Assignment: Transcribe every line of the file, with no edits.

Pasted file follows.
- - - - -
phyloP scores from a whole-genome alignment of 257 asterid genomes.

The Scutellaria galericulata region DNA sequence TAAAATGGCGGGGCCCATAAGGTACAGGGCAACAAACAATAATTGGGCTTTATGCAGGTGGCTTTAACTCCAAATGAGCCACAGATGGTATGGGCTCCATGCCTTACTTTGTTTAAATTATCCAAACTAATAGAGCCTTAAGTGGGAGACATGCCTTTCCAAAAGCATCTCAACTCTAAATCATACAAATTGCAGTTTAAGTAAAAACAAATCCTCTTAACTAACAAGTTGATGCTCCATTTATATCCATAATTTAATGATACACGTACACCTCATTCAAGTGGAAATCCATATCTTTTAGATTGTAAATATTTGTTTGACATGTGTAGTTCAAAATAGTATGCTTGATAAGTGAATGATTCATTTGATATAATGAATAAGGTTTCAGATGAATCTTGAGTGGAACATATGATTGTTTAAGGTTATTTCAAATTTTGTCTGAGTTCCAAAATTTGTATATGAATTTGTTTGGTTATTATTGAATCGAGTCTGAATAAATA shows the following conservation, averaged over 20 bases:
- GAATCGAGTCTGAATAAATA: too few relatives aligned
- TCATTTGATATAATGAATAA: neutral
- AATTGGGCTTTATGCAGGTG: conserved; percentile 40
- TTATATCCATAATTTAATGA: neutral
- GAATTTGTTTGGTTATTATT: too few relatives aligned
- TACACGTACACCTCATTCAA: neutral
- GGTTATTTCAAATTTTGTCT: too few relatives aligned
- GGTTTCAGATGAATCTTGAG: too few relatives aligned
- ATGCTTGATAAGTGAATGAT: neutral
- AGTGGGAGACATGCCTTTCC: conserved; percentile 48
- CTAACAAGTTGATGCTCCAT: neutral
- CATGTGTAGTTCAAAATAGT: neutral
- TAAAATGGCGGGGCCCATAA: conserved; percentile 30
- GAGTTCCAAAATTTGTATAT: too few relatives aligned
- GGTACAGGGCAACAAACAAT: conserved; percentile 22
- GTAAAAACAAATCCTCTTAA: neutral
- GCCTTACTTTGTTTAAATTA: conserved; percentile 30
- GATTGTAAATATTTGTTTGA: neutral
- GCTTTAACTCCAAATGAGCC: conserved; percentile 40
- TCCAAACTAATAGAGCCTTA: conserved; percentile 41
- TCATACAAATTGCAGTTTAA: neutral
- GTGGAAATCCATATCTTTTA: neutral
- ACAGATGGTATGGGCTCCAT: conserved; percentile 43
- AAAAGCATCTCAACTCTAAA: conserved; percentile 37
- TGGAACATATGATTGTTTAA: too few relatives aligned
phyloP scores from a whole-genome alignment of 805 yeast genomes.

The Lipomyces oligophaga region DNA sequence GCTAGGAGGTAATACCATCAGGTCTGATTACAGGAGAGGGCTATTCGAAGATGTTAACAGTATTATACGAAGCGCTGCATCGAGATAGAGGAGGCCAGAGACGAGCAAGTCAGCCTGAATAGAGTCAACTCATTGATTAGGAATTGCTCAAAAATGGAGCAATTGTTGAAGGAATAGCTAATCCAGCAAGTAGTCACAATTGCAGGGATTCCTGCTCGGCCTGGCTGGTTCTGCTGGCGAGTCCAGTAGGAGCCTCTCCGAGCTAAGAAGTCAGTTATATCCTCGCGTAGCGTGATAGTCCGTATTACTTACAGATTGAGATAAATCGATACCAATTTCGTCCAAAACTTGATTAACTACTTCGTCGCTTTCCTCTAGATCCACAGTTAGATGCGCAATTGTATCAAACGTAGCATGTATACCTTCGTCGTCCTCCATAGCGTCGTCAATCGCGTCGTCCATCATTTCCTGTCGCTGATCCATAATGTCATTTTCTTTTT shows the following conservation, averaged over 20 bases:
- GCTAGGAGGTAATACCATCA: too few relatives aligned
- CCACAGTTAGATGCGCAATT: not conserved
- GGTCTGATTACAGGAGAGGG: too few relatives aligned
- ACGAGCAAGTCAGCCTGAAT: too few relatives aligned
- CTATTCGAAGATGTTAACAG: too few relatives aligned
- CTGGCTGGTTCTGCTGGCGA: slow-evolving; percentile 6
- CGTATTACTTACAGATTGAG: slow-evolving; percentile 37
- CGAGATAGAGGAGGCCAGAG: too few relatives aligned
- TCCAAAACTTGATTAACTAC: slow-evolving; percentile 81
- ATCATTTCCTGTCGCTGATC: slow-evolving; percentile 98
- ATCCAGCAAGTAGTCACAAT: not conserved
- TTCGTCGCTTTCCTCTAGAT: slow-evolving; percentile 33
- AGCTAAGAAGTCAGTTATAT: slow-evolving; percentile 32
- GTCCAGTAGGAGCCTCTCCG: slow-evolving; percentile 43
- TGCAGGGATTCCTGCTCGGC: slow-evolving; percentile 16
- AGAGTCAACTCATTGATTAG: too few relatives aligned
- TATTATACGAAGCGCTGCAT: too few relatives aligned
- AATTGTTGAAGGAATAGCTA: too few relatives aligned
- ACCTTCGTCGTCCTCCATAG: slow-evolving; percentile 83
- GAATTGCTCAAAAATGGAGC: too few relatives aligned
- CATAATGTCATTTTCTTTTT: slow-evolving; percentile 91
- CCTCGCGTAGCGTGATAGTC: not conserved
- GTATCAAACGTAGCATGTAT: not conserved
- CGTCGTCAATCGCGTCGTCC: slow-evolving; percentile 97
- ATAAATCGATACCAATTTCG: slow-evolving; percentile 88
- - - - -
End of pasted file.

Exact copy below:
phyloP scores from a whole-genome alignment of 257 asterid genomes.

The Scutellaria galericulata region DNA sequence TAAAATGGCGGGGCCCATAAGGTACAGGGCAACAAACAATAATTGGGCTTTATGCAGGTGGCTTTAACTCCAAATGAGCCACAGATGGTATGGGCTCCATGCCTTACTTTGTTTAAATTATCCAAACTAATAGAGCCTTAAGTGGGAGACATGCCTTTCCAAAAGCATCTCAACTCTAAATCATACAAATTGCAGTTTAAGTAAAAACAAATCCTCTTAACTAACAAGTTGATGCTCCATTTATATCCATAATTTAATGATACACGTACACCTCATTCAAGTGGAAATCCATATCTTTTAGATTGTAAATATTTGTTTGACATGTGTAGTTCAAAATAGTATGCTTGATAAGTGAATGATTCATTTGATATAATGAATAAGGTTTCAGATGAATCTTGAGTGGAACATATGATTGTTTAAGGTTATTTCAAATTTTGTCTGAGTTCCAAAATTTGTATATGAATTTGTTTGGTTATTATTGAATCGAGTCTGAATAAATA shows the following conservation, averaged over 20 bases:
- GAATCGAGTCTGAATAAATA: too few relatives aligned
- TCATTTGATATAATGAATAA: neutral
- AATTGGGCTTTATGCAGGTG: conserved; percentile 40
- TTATATCCATAATTTAATGA: neutral
- GAATTTGTTTGGTTATTATT: too few relatives aligned
- TACACGTACACCTCATTCAA: neutral
- GGTTATTTCAAATTTTGTCT: too few relatives aligned
- GGTTTCAGATGAATCTTGAG: too few relatives aligned
- ATGCTTGATAAGTGAATGAT: neutral
- AGTGGGAGACATGCCTTTCC: conserved; percentile 48
- CTAACAAGTTGATGCTCCAT: neutral
- CATGTGTAGTTCAAAATAGT: neutral
- TAAAATGGCGGGGCCCATAA: conserved; percentile 30
- GAGTTCCAAAATTTGTATAT: too few relatives aligned
- GGTACAGGGCAACAAACAAT: conserved; percentile 22
- GTAAAAACAAATCCTCTTAA: neutral
- GCCTTACTTTGTTTAAATTA: conserved; percentile 30
- GATTGTAAATATTTGTTTGA: neutral
- GCTTTAACTCCAAATGAGCC: conserved; percentile 40
- TCCAAACTAATAGAGCCTTA: conserved; percentile 41
- TCATACAAATTGCAGTTTAA: neutral
- GTGGAAATCCATATCTTTTA: neutral
- ACAGATGGTATGGGCTCCAT: conserved; percentile 43
- AAAAGCATCTCAACTCTAAA: conserved; percentile 37
- TGGAACATATGATTGTTTAA: too few relatives aligned
phyloP scores from a whole-genome alignment of 805 yeast genomes.

The Lipomyces oligophaga region DNA sequence GCTAGGAGGTAATACCATCAGGTCTGATTACAGGAGAGGGCTATTCGAAGATGTTAACAGTATTATACGAAGCGCTGCATCGAGATAGAGGAGGCCAGAGACGAGCAAGTCAGCCTGAATAGAGTCAACTCATTGATTAGGAATTGCTCAAAAATGGAGCAATTGTTGAAGGAATAGCTAATCCAGCAAGTAGTCACAATTGCAGGGATTCCTGCTCGGCCTGGCTGGTTCTGCTGGCGAGTCCAGTAGGAGCCTCTCCGAGCTAAGAAGTCAGTTATATCCTCGCGTAGCGTGATAGTCCGTATTACTTACAGATTGAGATAAATCGATACCAATTTCGTCCAAAACTTGATTAACTACTTCGTCGCTTTCCTCTAGATCCACAGTTAGATGCGCAATTGTATCAAACGTAGCATGTATACCTTCGTCGTCCTCCATAGCGTCGTCAATCGCGTCGTCCATCATTTCCTGTCGCTGATCCATAATGTCATTTTCTTTTT shows the following conservation, averaged over 20 bases:
- GCTAGGAGGTAATACCATCA: too few relatives aligned
- CCACAGTTAGATGCGCAATT: not conserved
- GGTCTGATTACAGGAGAGGG: too few relatives aligned
- ACGAGCAAGTCAGCCTGAAT: too few relatives aligned
- CTATTCGAAGATGTTAACAG: too few relatives aligned
- CTGGCTGGTTCTGCTGGCGA: slow-evolving; percentile 6
- CGTATTACTTACAGATTGAG: slow-evolving; percentile 37
- CGAGATAGAGGAGGCCAGAG: too few relatives aligned
- TCCAAAACTTGATTAACTAC: slow-evolving; percentile 81
- ATCATTTCCTGTCGCTGATC: slow-evolving; percentile 98
- ATCCAGCAAGTAGTCACAAT: not conserved
- TTCGTCGCTTTCCTCTAGAT: slow-evolving; percentile 33
- AGCTAAGAAGTCAGTTATAT: slow-evolving; percentile 32
- GTCCAGTAGGAGCCTCTCCG: slow-evolving; percentile 43
- TGCAGGGATTCCTGCTCGGC: slow-evolving; percentile 16
- AGAGTCAACTCATTGATTAG: too few relatives aligned
- TATTATACGAAGCGCTGCAT: too few relatives aligned
- AATTGTTGAAGGAATAGCTA: too few relatives aligned
- ACCTTCGTCGTCCTCCATAG: slow-evolving; percentile 83
- GAATTGCTCAAAAATGGAGC: too few relatives aligned
- CATAATGTCATTTTCTTTTT: slow-evolving; percentile 91
- CCTCGCGTAGCGTGATAGTC: not conserved
- GTATCAAACGTAGCATGTAT: not conserved
- CGTCGTCAATCGCGTCGTCC: slow-evolving; percentile 97
- ATAAATCGATACCAATTTCG: slow-evolving; percentile 88